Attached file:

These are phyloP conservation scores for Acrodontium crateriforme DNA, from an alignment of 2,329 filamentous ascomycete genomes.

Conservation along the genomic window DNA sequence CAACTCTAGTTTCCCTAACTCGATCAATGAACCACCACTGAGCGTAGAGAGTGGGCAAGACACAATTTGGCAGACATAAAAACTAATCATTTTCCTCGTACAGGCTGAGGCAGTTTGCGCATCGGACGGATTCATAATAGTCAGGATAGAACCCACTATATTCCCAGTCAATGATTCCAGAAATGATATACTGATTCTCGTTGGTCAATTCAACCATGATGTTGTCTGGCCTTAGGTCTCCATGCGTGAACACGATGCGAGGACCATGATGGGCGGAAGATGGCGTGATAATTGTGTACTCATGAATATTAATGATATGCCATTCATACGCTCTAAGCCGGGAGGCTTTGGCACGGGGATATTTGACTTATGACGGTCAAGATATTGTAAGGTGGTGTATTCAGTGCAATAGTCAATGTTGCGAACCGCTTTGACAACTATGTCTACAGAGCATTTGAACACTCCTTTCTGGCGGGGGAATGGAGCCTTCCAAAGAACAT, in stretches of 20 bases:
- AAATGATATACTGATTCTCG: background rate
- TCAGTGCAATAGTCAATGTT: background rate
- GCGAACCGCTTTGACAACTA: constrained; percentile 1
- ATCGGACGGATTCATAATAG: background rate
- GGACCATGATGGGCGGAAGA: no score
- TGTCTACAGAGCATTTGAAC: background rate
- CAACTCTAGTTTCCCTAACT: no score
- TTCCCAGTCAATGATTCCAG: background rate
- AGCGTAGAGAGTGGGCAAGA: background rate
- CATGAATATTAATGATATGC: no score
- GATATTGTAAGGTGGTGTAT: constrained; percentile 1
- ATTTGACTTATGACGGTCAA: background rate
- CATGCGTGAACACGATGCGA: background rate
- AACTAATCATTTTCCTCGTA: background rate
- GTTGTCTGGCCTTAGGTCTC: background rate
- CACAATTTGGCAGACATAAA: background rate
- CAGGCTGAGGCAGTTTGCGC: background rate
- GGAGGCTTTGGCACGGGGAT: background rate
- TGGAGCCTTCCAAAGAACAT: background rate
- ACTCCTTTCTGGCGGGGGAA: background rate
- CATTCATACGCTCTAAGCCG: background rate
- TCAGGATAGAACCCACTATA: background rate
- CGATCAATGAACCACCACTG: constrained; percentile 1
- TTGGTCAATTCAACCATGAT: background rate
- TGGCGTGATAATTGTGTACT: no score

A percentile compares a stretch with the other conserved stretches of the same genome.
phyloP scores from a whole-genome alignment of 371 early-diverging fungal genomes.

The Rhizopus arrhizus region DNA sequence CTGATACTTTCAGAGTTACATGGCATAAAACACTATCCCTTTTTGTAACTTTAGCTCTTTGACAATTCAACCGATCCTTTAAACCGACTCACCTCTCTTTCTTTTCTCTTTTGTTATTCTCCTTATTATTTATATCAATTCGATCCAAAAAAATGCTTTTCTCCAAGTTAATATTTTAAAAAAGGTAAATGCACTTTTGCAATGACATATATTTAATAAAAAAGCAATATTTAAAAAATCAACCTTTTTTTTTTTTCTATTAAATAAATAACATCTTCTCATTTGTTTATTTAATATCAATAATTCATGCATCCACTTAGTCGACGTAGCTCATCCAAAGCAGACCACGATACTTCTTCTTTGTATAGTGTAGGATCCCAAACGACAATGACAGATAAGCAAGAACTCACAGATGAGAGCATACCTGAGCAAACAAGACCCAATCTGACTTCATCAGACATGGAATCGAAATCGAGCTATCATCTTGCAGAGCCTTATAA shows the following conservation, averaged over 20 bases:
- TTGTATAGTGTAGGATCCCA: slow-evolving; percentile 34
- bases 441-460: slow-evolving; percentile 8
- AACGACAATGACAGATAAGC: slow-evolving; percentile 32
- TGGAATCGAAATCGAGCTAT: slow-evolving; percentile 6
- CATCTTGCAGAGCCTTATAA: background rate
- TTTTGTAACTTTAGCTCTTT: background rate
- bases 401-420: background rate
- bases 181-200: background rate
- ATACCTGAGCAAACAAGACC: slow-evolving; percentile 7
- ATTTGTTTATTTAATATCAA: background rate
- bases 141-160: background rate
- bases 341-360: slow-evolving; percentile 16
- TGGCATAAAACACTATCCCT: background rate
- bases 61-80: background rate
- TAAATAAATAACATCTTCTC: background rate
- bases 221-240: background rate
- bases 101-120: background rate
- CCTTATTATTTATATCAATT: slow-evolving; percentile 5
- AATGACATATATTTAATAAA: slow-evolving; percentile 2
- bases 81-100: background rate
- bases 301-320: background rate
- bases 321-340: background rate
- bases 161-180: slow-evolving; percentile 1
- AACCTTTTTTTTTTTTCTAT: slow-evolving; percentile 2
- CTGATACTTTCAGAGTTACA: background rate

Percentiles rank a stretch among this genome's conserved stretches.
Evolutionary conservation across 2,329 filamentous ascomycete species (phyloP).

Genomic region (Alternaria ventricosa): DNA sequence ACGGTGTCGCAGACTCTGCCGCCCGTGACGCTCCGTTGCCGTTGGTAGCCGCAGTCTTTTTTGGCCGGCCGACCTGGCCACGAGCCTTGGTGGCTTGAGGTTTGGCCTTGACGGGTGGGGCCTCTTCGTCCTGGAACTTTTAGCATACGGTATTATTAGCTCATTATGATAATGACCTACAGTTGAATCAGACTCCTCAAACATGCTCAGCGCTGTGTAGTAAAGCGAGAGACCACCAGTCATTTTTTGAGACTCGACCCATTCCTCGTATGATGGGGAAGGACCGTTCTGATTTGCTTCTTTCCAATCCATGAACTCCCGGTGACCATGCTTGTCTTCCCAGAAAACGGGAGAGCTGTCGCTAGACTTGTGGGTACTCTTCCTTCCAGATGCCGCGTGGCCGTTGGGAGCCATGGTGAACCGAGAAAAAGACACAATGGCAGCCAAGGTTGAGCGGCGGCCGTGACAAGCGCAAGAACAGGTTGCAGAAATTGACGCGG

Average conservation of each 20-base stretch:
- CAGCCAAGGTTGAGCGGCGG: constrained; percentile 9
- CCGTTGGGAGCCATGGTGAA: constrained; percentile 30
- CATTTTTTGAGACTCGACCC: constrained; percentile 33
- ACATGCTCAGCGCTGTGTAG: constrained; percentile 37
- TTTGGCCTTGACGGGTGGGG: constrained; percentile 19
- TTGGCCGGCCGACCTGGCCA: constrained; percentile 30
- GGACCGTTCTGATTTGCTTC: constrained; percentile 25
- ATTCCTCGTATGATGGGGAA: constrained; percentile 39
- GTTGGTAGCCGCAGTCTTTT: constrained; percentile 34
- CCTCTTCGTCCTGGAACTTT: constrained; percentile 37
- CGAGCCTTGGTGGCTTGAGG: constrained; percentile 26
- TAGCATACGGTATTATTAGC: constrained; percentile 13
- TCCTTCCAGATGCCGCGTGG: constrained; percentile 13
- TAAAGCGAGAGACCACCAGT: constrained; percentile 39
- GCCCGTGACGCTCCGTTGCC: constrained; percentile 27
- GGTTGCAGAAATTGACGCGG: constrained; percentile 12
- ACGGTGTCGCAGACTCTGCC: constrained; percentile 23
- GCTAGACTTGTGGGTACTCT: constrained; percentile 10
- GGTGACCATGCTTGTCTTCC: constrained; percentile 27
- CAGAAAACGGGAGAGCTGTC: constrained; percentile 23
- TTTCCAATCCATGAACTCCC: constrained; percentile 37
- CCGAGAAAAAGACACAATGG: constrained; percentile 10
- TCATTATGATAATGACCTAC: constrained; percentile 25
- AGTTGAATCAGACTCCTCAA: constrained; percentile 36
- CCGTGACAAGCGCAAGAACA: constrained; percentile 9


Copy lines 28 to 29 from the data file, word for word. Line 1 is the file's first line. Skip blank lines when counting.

A percentile compares a stretch with the other conserved stretches of the same genome.
phyloP scores from a whole-genome alignment of 371 early-diverging fungal genomes.